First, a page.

The past couple of years has seen a number of combination therapies for the first-line treatment of advanced/metastatic renal cell carcinoma (RCC) become available. At the American Society of Clinical Oncology (ASCO) Genitourinary (GU) Cancers Symposium in San Francisco this week, ongoing results from the phase 3 CheckMate-9ER clinical trial with the nivolumab plus cabozantinib combination are presented.

With a median follow-up of two years, the nivolumab/cabozantinib continues to show improved cancer shrinkage (response rate), longer treatment time until the drug stops working and tumours start growing again (progression-free survival), and longer overall survival time compared to sunitinib.

The combination doubled median progression-free survival compared to sunitinib (17 months vs. 8.3 months, respectively) and nearly twice as many patients responded to the nivolumab/cabozantinib combination (54.8% vs. 28.4%). The combination resulted in a 34% reduction in the risk of death compared to sunitinib and doubled the number of complete responders (9.3% compared to 4.3% with sunitinib). There was a low number of side effects resulting in patients coming off treatment (6.6%), and no new side effects were identified during the extended follow-up period in the study.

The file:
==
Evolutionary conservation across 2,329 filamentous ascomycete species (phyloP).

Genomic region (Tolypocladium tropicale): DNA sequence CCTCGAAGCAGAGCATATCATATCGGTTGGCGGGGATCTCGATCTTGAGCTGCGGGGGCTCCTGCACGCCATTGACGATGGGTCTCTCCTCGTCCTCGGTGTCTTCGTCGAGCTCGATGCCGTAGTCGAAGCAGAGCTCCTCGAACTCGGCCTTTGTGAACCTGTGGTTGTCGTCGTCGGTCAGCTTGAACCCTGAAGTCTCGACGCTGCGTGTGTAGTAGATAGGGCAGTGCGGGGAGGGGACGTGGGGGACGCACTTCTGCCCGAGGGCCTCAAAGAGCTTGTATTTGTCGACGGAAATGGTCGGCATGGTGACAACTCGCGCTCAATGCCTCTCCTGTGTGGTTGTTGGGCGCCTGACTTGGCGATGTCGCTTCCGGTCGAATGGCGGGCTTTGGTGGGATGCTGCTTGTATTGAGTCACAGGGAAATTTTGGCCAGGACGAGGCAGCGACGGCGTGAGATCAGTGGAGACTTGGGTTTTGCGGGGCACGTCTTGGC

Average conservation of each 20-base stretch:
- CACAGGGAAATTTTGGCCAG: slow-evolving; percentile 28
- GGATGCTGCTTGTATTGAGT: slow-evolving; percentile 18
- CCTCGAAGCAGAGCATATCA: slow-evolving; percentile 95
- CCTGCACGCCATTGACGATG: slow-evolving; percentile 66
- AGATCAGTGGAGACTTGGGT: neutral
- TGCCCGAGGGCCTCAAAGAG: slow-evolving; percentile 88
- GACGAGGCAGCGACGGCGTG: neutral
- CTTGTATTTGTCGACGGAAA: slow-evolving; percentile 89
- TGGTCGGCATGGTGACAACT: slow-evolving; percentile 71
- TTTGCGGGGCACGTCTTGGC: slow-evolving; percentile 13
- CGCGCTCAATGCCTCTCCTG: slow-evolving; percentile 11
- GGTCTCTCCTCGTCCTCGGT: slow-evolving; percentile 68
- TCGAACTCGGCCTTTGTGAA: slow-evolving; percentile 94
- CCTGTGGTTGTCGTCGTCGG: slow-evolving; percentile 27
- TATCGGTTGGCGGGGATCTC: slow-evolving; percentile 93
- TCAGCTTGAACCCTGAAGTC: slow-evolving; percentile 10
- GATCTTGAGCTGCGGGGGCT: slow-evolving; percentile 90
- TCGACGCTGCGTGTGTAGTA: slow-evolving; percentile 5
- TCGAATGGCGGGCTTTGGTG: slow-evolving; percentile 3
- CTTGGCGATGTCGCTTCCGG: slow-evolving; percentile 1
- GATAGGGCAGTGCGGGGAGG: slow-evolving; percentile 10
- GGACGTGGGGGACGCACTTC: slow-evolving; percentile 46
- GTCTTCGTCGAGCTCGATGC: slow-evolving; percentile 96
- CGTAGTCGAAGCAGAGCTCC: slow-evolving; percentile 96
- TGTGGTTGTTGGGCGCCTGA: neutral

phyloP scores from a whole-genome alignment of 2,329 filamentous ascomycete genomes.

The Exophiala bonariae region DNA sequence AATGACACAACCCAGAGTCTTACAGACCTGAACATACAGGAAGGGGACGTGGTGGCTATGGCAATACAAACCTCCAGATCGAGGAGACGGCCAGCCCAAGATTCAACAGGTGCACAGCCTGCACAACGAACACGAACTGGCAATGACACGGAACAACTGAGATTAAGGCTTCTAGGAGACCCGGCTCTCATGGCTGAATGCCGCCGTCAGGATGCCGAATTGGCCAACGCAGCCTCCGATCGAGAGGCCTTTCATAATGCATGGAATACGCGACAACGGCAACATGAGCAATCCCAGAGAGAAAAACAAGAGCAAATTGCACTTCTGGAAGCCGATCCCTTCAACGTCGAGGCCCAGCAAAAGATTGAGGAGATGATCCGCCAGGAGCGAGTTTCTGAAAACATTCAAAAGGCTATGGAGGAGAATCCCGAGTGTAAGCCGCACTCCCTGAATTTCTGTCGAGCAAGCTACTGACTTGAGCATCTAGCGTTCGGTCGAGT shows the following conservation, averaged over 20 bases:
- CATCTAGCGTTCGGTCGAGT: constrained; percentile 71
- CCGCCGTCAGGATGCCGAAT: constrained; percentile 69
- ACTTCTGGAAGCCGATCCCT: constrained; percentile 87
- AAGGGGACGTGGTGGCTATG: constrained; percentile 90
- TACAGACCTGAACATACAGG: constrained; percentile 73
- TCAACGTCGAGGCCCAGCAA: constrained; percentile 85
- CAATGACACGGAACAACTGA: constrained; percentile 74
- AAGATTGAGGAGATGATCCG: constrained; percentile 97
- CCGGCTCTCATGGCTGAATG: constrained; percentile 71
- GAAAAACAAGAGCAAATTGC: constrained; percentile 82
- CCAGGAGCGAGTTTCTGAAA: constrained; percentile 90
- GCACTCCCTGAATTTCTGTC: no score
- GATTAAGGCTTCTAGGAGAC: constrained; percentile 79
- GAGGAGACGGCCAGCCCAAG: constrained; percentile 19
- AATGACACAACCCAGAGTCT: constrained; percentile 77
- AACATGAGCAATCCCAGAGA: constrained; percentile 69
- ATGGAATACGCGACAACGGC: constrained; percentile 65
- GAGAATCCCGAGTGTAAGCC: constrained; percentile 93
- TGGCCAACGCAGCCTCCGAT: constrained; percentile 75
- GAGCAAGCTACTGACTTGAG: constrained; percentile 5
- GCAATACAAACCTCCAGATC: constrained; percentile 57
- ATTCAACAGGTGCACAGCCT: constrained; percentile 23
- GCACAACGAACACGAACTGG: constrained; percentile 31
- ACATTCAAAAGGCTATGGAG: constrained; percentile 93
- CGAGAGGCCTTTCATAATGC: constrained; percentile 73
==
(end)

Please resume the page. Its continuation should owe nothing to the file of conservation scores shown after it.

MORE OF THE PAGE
The researchers also looked at 75 patients with sarcomatoid RCC. The nivolumab/cabozantinib combination benefited sarcomatoid patients with a poor prognosis, reducing the risk of death by 64% compared to sunitinib and improving both progression-free survival (10.3 months vs. 4.2 months) and response rate (55.9% vs. 22.0%).

In a separate analysis of the data from CheckMate-9ER, patients treated with the nivolumab/cabozantinib combination report significantly improved health-related quality of life.

Patients from CheckMate-9ER were followed for around 18 months and completed a health-related quality of life questionnaire. Patients treated with the combination of nivolumab and cabozantinib reported improved quality of life with a lower treatment burden, decreased risk of their health getting worse, and a reduction of cancer symptoms compared to sunitinib.

The nivolumab plus cabozantinib combination was approved for the first-line treatment of advanced RCC in America by the Food and Drug Administration (FDA) in January 2021, and is currently being reviewed by a number of health authorities globally.

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